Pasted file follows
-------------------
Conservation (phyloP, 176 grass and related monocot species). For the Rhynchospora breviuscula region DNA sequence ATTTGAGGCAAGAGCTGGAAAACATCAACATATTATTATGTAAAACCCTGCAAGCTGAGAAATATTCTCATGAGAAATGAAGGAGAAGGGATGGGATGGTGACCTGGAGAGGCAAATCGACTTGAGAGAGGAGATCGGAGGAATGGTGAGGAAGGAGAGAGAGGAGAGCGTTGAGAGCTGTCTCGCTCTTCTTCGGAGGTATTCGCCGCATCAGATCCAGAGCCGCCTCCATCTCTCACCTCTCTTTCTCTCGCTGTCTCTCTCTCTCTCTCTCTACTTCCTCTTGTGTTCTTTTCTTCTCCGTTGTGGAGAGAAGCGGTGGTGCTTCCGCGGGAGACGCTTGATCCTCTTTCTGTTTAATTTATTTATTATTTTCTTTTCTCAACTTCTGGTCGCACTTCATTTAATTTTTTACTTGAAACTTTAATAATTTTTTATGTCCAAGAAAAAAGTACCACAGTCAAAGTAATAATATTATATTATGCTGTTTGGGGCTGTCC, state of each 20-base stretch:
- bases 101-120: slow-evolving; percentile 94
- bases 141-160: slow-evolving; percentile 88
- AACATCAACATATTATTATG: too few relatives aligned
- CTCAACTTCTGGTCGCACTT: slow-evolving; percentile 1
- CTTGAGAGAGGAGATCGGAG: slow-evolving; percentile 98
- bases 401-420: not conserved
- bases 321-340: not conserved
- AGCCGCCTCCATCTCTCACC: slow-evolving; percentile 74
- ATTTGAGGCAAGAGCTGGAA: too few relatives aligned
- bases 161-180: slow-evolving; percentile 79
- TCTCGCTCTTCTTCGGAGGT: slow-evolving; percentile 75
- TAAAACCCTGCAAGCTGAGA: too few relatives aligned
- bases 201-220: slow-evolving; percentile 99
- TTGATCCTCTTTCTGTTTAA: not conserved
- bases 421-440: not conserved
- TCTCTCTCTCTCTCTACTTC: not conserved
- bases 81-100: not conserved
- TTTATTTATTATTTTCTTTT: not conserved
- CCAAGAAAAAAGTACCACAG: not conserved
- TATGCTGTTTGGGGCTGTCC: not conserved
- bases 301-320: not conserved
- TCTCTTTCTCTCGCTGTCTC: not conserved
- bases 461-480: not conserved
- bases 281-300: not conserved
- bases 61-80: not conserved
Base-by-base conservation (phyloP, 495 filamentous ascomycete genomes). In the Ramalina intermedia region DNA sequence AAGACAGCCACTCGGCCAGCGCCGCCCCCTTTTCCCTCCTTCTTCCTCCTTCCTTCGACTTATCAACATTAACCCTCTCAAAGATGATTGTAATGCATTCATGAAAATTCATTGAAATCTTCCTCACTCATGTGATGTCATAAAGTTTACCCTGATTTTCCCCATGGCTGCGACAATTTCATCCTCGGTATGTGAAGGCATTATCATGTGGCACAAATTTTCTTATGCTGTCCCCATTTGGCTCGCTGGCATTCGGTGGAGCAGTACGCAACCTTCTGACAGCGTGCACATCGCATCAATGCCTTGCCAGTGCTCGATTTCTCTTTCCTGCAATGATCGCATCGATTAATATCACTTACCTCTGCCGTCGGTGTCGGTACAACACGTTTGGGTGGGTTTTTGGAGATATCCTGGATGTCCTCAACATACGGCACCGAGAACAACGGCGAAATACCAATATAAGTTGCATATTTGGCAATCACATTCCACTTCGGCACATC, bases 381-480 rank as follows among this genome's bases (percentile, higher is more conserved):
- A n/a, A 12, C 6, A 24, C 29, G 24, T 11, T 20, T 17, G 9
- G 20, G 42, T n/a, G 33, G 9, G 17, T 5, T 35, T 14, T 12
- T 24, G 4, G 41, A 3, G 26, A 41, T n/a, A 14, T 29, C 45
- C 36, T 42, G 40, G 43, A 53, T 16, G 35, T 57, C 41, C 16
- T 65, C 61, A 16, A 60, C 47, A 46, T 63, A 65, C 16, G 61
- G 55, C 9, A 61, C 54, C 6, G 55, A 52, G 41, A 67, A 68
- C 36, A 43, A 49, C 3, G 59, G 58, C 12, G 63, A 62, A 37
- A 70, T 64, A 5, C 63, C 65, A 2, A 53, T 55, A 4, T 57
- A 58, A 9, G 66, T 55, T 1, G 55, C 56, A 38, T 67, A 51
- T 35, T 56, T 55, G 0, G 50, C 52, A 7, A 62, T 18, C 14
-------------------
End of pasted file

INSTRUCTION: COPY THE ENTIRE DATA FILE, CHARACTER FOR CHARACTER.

Conservation (phyloP, 176 grass and related monocot species). For the Rhynchospora breviuscula region DNA sequence ATTTGAGGCAAGAGCTGGAAAACATCAACATATTATTATGTAAAACCCTGCAAGCTGAGAAATATTCTCATGAGAAATGAAGGAGAAGGGATGGGATGGTGACCTGGAGAGGCAAATCGACTTGAGAGAGGAGATCGGAGGAATGGTGAGGAAGGAGAGAGAGGAGAGCGTTGAGAGCTGTCTCGCTCTTCTTCGGAGGTATTCGCCGCATCAGATCCAGAGCCGCCTCCATCTCTCACCTCTCTTTCTCTCGCTGTCTCTCTCTCTCTCTCTCTACTTCCTCTTGTGTTCTTTTCTTCTCCGTTGTGGAGAGAAGCGGTGGTGCTTCCGCGGGAGACGCTTGATCCTCTTTCTGTTTAATTTATTTATTATTTTCTTTTCTCAACTTCTGGTCGCACTTCATTTAATTTTTTACTTGAAACTTTAATAATTTTTTATGTCCAAGAAAAAAGTACCACAGTCAAAGTAATAATATTATATTATGCTGTTTGGGGCTGTCC, state of each 20-base stretch:
- bases 101-120: slow-evolving; percentile 94
- bases 141-160: slow-evolving; percentile 88
- AACATCAACATATTATTATG: too few relatives aligned
- CTCAACTTCTGGTCGCACTT: slow-evolving; percentile 1
- CTTGAGAGAGGAGATCGGAG: slow-evolving; percentile 98
- bases 401-420: not conserved
- bases 321-340: not conserved
- AGCCGCCTCCATCTCTCACC: slow-evolving; percentile 74
- ATTTGAGGCAAGAGCTGGAA: too few relatives aligned
- bases 161-180: slow-evolving; percentile 79
- TCTCGCTCTTCTTCGGAGGT: slow-evolving; percentile 75
- TAAAACCCTGCAAGCTGAGA: too few relatives aligned
- bases 201-220: slow-evolving; percentile 99
- TTGATCCTCTTTCTGTTTAA: not conserved
- bases 421-440: not conserved
- TCTCTCTCTCTCTCTACTTC: not conserved
- bases 81-100: not conserved
- TTTATTTATTATTTTCTTTT: not conserved
- CCAAGAAAAAAGTACCACAG: not conserved
- TATGCTGTTTGGGGCTGTCC: not conserved
- bases 301-320: not conserved
- TCTCTTTCTCTCGCTGTCTC: not conserved
- bases 461-480: not conserved
- bases 281-300: not conserved
- bases 61-80: not conserved
Base-by-base conservation (phyloP, 495 filamentous ascomycete genomes). In the Ramalina intermedia region DNA sequence AAGACAGCCACTCGGCCAGCGCCGCCCCCTTTTCCCTCCTTCTTCCTCCTTCCTTCGACTTATCAACATTAACCCTCTCAAAGATGATTGTAATGCATTCATGAAAATTCATTGAAATCTTCCTCACTCATGTGATGTCATAAAGTTTACCCTGATTTTCCCCATGGCTGCGACAATTTCATCCTCGGTATGTGAAGGCATTATCATGTGGCACAAATTTTCTTATGCTGTCCCCATTTGGCTCGCTGGCATTCGGTGGAGCAGTACGCAACCTTCTGACAGCGTGCACATCGCATCAATGCCTTGCCAGTGCTCGATTTCTCTTTCCTGCAATGATCGCATCGATTAATATCACTTACCTCTGCCGTCGGTGTCGGTACAACACGTTTGGGTGGGTTTTTGGAGATATCCTGGATGTCCTCAACATACGGCACCGAGAACAACGGCGAAATACCAATATAAGTTGCATATTTGGCAATCACATTCCACTTCGGCACATC, bases 381-480 rank as follows among this genome's bases (percentile, higher is more conserved):
- A n/a, A 12, C 6, A 24, C 29, G 24, T 11, T 20, T 17, G 9
- G 20, G 42, T n/a, G 33, G 9, G 17, T 5, T 35, T 14, T 12
- T 24, G 4, G 41, A 3, G 26, A 41, T n/a, A 14, T 29, C 45
- C 36, T 42, G 40, G 43, A 53, T 16, G 35, T 57, C 41, C 16
- T 65, C 61, A 16, A 60, C 47, A 46, T 63, A 65, C 16, G 61
- G 55, C 9, A 61, C 54, C 6, G 55, A 52, G 41, A 67, A 68
- C 36, A 43, A 49, C 3, G 59, G 58, C 12, G 63, A 62, A 37
- A 70, T 64, A 5, C 63, C 65, A 2, A 53, T 55, A 4, T 57
- A 58, A 9, G 66, T 55, T 1, G 55, C 56, A 38, T 67, A 51
- T 35, T 56, T 55, G 0, G 50, C 52, A 7, A 62, T 18, C 14